Power Platform Solution Architecture: High availability and redundancy considerations

In this next post within my series on Power Platform solution architecture we’ll move onto a final consideration for solution architects to make taking things into account at a high level relevant to the platform. We’ll focus specifically on needs and considerations for solutions… READ MORE [https:
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In this next post within my series on Power Platform solution architecture we’ll move onto a final consideration for solution architects to make taking things into account at a high level relevant to the platform. We’ll focus specifically on needs and considerations for solutions that should have ‘high availability’ and we’ll look at considerations for backup and redundancy.

What is high availability?

When we refer to high availability we’re talking about highly scalable solutions with no single points of failure or potential failure, backed on a highly scalable cloud platform (Microsoft Azure) and that have granular monitoring and error reporting for mitigation and resolution.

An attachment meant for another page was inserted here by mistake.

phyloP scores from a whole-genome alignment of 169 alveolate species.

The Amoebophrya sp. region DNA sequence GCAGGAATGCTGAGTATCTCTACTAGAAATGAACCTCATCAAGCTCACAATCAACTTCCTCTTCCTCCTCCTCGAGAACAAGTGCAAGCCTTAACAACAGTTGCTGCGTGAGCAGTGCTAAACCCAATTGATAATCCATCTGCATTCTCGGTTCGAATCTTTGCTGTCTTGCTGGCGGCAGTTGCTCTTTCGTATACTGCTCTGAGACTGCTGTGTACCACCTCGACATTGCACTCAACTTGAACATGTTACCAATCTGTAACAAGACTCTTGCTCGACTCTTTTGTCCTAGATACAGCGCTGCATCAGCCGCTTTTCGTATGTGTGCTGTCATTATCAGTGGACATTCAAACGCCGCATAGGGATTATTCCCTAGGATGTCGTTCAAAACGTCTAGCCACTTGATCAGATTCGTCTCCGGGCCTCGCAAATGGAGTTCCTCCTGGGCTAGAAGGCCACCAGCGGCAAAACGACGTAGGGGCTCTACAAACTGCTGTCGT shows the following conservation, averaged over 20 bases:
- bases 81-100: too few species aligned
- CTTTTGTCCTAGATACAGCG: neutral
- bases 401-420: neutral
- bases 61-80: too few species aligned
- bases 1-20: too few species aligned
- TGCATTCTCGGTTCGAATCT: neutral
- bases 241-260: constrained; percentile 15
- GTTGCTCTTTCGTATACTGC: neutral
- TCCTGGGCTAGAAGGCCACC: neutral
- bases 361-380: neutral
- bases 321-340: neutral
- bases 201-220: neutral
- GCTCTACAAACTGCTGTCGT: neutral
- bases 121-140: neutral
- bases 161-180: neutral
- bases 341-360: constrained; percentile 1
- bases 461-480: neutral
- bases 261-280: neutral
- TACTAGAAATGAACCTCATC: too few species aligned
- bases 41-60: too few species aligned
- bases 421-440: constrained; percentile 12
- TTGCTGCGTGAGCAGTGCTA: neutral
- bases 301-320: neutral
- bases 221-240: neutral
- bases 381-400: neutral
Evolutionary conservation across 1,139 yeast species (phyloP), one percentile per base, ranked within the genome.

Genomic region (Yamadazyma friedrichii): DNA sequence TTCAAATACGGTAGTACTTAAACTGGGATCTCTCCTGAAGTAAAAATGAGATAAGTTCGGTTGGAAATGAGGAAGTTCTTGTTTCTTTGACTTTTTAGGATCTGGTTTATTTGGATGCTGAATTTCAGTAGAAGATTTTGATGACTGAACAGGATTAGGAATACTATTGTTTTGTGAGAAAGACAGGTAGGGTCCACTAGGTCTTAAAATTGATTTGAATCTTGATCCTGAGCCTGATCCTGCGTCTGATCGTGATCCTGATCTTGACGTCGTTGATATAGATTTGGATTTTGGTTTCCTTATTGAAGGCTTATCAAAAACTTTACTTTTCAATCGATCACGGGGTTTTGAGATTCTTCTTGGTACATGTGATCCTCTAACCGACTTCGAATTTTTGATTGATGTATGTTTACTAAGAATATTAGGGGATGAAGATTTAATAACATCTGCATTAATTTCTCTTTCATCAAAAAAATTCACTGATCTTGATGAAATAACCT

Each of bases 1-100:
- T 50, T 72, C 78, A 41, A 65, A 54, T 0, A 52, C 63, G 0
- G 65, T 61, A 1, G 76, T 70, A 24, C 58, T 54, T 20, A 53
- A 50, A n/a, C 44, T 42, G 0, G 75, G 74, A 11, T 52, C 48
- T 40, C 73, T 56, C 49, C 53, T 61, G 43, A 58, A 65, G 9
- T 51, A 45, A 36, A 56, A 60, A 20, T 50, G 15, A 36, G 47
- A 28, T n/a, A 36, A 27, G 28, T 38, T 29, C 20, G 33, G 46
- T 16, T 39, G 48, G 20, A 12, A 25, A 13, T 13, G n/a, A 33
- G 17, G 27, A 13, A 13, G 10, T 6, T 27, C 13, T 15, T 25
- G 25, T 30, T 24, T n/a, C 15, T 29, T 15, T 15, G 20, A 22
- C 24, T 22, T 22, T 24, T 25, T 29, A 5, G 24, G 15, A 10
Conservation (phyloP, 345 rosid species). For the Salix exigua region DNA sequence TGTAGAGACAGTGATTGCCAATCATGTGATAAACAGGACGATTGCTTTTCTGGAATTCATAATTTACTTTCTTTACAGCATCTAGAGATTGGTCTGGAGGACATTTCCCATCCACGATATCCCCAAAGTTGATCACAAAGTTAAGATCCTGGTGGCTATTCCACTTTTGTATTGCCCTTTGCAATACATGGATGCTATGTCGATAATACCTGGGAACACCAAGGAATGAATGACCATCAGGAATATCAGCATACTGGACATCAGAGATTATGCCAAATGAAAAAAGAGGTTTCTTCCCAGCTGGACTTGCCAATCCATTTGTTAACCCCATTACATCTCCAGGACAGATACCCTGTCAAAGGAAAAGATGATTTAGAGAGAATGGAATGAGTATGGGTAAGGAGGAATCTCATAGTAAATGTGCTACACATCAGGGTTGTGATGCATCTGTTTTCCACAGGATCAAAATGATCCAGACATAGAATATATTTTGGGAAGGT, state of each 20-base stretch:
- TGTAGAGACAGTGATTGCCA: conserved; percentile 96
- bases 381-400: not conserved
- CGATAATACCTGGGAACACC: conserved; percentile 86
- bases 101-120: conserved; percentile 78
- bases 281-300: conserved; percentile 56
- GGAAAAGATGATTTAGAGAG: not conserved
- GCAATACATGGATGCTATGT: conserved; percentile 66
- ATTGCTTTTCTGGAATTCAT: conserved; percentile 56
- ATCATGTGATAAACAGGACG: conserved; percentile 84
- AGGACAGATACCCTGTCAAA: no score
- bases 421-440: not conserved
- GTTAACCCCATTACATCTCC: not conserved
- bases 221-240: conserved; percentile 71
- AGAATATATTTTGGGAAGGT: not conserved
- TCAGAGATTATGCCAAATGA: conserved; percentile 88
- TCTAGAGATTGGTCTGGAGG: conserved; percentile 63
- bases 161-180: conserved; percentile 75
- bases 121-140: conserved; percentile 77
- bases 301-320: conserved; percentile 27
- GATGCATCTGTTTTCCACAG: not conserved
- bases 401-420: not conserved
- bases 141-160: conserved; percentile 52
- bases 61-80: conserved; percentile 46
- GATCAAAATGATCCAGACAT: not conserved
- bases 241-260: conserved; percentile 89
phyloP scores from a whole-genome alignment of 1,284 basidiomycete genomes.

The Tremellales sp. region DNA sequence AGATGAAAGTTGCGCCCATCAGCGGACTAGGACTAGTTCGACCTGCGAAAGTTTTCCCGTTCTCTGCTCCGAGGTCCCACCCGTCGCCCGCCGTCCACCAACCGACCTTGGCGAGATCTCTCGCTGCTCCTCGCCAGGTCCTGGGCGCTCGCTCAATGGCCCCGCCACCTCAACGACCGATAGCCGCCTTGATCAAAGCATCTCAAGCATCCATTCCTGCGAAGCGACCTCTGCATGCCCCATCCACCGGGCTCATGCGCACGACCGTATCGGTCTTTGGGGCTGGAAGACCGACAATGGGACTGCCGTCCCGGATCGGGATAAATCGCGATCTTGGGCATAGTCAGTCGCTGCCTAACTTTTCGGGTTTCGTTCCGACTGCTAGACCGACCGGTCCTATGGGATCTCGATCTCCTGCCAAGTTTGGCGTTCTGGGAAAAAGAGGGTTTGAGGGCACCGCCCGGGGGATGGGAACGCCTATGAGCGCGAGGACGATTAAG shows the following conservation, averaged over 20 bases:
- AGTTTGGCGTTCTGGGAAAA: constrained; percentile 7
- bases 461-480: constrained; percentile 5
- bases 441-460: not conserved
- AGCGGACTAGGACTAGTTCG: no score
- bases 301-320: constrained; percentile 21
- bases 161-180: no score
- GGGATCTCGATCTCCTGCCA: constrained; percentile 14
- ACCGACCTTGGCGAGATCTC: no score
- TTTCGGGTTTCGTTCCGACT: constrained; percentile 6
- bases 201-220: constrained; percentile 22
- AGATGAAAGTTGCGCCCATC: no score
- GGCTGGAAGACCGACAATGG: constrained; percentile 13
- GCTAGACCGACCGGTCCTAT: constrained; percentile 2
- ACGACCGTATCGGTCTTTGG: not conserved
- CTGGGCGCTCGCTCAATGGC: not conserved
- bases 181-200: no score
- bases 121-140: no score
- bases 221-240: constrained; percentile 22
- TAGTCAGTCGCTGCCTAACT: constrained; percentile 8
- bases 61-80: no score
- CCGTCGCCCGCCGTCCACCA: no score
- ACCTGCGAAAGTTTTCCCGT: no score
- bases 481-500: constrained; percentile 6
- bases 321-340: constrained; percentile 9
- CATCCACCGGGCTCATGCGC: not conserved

The outcome of following these principals should be that we have a highly available solution that doesn’t encounter outages regularly if at all.

When it comes to Dynamics 365 first-party product and Power Platform products and the backend functionality of the objects we build with, we don’t need to worry about these and Microsoft manage the high availability of these.

The areas we have to think about are areas of custom logic. These are areas where the responsibility lies with us as solution architects to ensure the code we develop is reliable enough to be highly available and has the various things in place that follow the previous principals we spoke about. That may include things like monitoring and logging issues to something like Azure Monitor.

Redundancy

When it comes to redundancy or backup options Microsoft handle the best part of this for us in terms of location based outages if these arise. There are areas as solution architects we should consider though. For example if building plug-ins or integrations as options for custom logic, we should ensure they have the appropriate functionality implemented to utilise and handle retries if needed. Or let’s say the endpoint for an environment has changed. Integrations should use the global discovery service for endpoint discovery to get the latest environment endpoint. These are some of the things we should be thinking about in terms of redundancy and these are based around custom logic we implement.

Written by
Lewis Baybutt
Microsoft Business Applications MVP • Power Platform Consultant • Blogger • Community Contributor • #CommunityRocks • #SharingIsCaring
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